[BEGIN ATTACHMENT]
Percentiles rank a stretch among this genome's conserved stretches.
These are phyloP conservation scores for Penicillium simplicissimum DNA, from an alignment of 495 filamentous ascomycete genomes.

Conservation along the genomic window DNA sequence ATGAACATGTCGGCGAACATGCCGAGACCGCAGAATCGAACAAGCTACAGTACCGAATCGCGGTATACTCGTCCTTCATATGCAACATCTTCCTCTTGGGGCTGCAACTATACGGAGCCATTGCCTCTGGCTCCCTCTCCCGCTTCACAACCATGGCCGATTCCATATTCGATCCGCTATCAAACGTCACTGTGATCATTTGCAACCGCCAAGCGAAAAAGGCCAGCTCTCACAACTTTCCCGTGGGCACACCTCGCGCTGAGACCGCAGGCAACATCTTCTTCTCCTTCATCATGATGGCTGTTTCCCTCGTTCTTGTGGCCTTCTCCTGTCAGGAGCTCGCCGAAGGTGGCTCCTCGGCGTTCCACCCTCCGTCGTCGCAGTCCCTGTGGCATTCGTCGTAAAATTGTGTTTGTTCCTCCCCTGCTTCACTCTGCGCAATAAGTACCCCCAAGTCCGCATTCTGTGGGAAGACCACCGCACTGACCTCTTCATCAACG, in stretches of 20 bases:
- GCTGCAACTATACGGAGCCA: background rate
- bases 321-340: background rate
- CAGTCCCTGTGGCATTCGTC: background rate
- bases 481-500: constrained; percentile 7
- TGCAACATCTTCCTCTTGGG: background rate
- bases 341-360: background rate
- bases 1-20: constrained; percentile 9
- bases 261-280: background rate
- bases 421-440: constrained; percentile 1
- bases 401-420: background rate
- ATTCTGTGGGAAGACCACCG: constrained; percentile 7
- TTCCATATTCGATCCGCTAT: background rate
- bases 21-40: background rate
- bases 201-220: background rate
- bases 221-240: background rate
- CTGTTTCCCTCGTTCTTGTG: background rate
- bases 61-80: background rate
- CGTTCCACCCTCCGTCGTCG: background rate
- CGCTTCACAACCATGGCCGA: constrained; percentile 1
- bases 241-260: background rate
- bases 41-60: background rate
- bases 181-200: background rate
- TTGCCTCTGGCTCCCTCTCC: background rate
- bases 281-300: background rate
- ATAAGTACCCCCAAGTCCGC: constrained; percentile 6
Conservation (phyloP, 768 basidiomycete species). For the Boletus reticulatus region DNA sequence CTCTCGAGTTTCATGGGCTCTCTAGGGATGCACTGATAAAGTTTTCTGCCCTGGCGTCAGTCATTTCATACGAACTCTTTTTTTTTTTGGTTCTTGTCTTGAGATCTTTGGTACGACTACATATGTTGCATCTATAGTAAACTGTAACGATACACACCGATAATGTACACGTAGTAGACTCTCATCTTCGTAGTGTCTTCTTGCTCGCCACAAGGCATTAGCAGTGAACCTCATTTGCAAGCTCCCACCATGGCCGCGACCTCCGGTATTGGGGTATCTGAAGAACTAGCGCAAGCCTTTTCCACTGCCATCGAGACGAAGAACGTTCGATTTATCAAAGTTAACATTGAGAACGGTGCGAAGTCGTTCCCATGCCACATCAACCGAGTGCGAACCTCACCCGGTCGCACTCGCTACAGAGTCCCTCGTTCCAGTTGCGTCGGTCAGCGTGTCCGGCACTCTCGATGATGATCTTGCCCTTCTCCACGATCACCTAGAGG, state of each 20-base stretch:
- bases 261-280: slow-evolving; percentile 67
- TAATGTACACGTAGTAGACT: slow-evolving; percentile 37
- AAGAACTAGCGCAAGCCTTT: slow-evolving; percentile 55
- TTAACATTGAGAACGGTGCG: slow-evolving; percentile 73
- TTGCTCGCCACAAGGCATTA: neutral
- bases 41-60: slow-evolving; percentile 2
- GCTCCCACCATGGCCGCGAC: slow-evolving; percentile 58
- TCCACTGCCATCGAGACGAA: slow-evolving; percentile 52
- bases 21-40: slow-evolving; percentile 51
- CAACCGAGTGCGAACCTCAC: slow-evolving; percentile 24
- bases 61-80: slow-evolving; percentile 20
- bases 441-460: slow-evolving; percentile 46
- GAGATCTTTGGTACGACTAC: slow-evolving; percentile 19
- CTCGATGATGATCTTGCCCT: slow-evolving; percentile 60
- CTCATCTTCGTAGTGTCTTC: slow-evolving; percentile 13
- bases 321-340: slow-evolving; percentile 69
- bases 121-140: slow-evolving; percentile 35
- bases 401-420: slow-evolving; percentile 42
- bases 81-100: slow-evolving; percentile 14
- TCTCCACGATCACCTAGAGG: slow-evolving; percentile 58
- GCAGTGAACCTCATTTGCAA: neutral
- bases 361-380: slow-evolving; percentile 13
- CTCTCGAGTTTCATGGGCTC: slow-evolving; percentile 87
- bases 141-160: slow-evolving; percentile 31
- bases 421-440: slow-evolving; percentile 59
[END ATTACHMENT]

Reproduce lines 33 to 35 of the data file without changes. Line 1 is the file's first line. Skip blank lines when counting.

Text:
- TTAACATTGAGAACGGTGCG: slow-evolving; percentile 73
- TTGCTCGCCACAAGGCATTA: neutral
- bases 41-60: slow-evolving; percentile 2